ADRIAN: Thanks, Preston. And Alisa, in a minute, I'm going to ask you the same question, but I want to, I want to read something you wrote. So you wrote my transgender son and ever behaved presented himself or carried himself like a typical girl. By second grade, his short hair was nearly buzzed, and he worked highs and only allowed me to shop for him in the boys section of the department store. his hobbies centered on watching World Wrestling Entertainment, memorizing Pokemon characters and playing Bakugan and kickball. His transness was on full display, and loudly noticeable to just about anyone who had the slightest inkling of the science of gender diversity. during several doctor visits. I've even mentioned telling signs how my child refuses to go to the bathroom at school, for example, there have been plenty of openings yet our pediatrician never once asked us questions about our son's gender, nor suggested that our child might be trans. It was akin to treating a child with high blood sugar, and never once saying anything to child's parents about type one diabetes. So I want to ask you the same question, what would it look like? If it was different? What would it look like? Like? If If, if you were asked or your child was asked? Or if healthcare was treated equitably? For for trans masculine youth?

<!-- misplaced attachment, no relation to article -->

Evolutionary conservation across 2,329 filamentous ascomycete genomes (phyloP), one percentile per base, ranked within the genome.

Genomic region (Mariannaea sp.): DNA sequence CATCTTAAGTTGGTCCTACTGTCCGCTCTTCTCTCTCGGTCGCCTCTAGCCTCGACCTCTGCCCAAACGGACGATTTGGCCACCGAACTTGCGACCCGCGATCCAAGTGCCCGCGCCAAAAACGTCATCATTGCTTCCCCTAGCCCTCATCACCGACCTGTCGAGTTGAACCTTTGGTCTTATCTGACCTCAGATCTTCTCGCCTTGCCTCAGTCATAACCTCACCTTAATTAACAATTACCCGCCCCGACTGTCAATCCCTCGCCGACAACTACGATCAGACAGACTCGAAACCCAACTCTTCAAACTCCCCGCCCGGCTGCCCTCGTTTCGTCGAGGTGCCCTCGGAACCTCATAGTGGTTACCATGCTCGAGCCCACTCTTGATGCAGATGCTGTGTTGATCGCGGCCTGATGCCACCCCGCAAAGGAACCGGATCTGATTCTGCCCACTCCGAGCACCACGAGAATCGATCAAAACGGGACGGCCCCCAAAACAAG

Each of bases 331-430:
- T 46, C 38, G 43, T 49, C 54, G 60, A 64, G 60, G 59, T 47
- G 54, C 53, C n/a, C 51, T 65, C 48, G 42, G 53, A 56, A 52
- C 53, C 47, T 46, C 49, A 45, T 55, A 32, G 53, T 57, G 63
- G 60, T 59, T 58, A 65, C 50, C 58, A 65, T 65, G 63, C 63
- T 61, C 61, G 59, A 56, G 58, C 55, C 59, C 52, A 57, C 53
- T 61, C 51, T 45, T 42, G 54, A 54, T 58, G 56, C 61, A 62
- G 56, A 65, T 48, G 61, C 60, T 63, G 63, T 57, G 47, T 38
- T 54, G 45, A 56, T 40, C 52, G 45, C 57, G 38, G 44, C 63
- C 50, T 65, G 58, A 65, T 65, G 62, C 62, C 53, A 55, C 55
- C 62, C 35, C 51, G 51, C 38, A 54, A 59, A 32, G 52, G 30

ALISA: Yeah. Well, I think, one, the there might be literature in the waiting room about gender, right. And then the intake forms, obviously, would include all of the options, and the front office staff would be welcoming and friendly to everyone, including people who are different. That's probably one of the main things that I've noticed, because I have had the experience of having one person treat me and then the same person treat me and my child and, and getting a completely different experience. And when people are uncomfortable, they're less friendly, whether they're trying to be or not. And, and so welcoming, and friendly, and being truly inquisitive, and willing to learn. I haven't asked all of my son's providers to know everything, because I know some of them are desperately trying to learn, that's completely fine. If they're trying to make the whole profession better by teaching themselves. The ones that are hard hardest, are the ones who are not trying to learn or who or who have hubris and think that they know everything when they don't. So, um, I think the welcoming practices. It's such a platitude, but really, the main thing is that they treat all people like human beings, and really want to help heal and learn everything they can and are willing to say, I don't know, and they don't know. But they make their entire practice welcoming. And I think when you do that, from your demeanor to your literature, to what art you put on the wall, to how your staff treats people. People feel it, and there is a different feeling that I get. For example, if I go to a center that is I'm sorry, I can't think of the word I'm looking for, but friendly to LGBTQ people versus one that's not trying to be it's a completely different feeling.